U.S. Naval Operations In the South China Sea


East Asia Correspondent – David McDonald

13 March 2016

China Likely To Send More Naval Vessels Into South China Sea 

Executive Summary:

It is likely that China will send more naval vessels into the South China Sea in order to
protect its territory from future U.S. deployments.  Chinese Coast Guard vessels already monitor the region from outside threats, but increased U.S. operations have led to escalation in the region.


On 1 March, the Stennis carrier strike group conducted routine operations before exiting through the Luzon Strait and into the Philippine Sea.  While transiting into the region, the USS Stennis conducted flight operations within the region.  People’s Liberation Army Navy (PLAN) ships monitored the region, but communication between the U.S. and Chinese ships remained friendly.[i]

Figure, right, the Luzon Straight lies just north of the Philippines and the Philippine Sea lies east of the country. Image Source: http://www.bbc.com/news/world-asia-pacific-13748349 

This is not the first time U.S. naval vessels sailed through the South China Sea.  In October 2015, the U.S. sent the USS Lassen, a guided-missile destroyer to waters around the Spratly chain.[ii]  Then, in late January, the U.S. destroyer, USS Wilbur sailed within twelve nautical miles of Triton Island in the Paracel Chain.  The ship’s sole mission was to conduct freedom of navigation exercises in the region.[iii]

In response to the U.S.’ various freedom of navigation exercises, China deployed fighter jets[iv] and surface-to-air missiles in the South China Sea.  Vietnam, Malaysia, Brunei, and the Philippines all have claims to islands in the Spratly chains and commenced a ASEAN meeting to discuss China’s influence in the region.  Nguyen Tan Dung, Vietnam’s Premier asked for the U.S. to play a larger role in the region, likely leading to the U.S.’ decision to send in a carrier task force.[v]

China continues to deploy Coast Guard vessels in the South China Sea with the intention of asserting its land claims despite continuing U.S. freedom of navigation exercises.  In early January, China commissioned a new ship to its Coast Guard.  The Chinese built the vessel with the intention of sending into the South China Sea.  China uses its Coast Guard vessels, as the Office of Naval Intelligence (ONI) explains, as a means of enforcing its maritime claims.[vi]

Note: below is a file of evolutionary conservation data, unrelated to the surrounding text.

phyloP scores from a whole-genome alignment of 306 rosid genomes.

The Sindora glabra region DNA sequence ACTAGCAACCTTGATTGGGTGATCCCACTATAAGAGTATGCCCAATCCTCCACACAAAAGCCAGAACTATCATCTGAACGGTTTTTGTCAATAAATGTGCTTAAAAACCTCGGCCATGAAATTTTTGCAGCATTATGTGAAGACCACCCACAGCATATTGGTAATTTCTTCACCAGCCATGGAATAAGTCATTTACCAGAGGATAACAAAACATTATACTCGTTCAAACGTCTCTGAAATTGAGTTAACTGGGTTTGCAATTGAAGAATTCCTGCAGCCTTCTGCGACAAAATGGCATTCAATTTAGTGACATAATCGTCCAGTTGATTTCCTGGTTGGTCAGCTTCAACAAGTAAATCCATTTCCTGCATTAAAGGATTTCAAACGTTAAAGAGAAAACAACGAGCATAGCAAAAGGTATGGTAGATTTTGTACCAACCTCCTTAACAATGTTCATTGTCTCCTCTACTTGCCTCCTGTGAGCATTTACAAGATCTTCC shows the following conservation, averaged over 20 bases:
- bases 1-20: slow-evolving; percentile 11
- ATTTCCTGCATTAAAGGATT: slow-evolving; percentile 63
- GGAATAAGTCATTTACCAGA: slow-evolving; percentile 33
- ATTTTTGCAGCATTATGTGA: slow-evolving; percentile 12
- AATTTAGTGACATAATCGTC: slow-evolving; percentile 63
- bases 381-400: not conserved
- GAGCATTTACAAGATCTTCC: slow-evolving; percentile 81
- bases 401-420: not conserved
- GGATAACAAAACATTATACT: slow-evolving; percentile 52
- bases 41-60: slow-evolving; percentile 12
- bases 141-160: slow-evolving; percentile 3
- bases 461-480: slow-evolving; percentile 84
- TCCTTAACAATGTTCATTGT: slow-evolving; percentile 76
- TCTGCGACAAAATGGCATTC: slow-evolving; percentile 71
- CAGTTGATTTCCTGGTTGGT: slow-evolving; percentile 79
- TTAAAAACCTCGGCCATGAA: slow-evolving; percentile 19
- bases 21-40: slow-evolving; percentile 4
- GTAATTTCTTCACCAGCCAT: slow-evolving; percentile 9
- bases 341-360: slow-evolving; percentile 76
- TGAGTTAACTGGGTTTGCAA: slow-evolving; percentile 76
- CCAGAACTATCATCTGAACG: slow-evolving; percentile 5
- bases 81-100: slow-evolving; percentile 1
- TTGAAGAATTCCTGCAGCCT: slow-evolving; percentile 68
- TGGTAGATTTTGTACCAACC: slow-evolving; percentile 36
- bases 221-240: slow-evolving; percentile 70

Analytic Confidence:

Analytic confidence for this assessment is medium.  The analyst used an no analytic methodologies for this analysis.  Source reliability is medium with no conflict among sources and information from the past two months.  The analyst’s expertise on the topic is minimal.  The analyst worked alone with some casual discussion among group members.  The task complexity is minimally complex and the time constraint was sufficient.

[i] http://www.military.com/daily-news/2016/03/08/stennis-carrier-strike-group-exits-south-china-sea-days-arriving.html (Medium)

[ii] http://www.theguardian.com/world/2015/oct/28/china-not-frightened-fight-war-south-china-sea-uss-lassen (Medium)

[iii] http://news.usni.org/2016/01/30/u-s-destroyer-challenges-more-chinese-south-china-sea-claims-in-new-freedom-of-navigation-operation (High)

[iv] http://www.defensenews.com/story/defense/2016/02/23/china-deploys-fighter-jets-contested-island-south-china-sea/80824116/ (High)

[v] http://www.theguardian.com/world/2016/feb/17/china-places-missiles-woody-south-china-sea-islands (Medium)

[vi] http://thediplomat.com/2016/01/beijing-builds-monster-ship-for-patrolling-the-south-china-sea/ (Medium)

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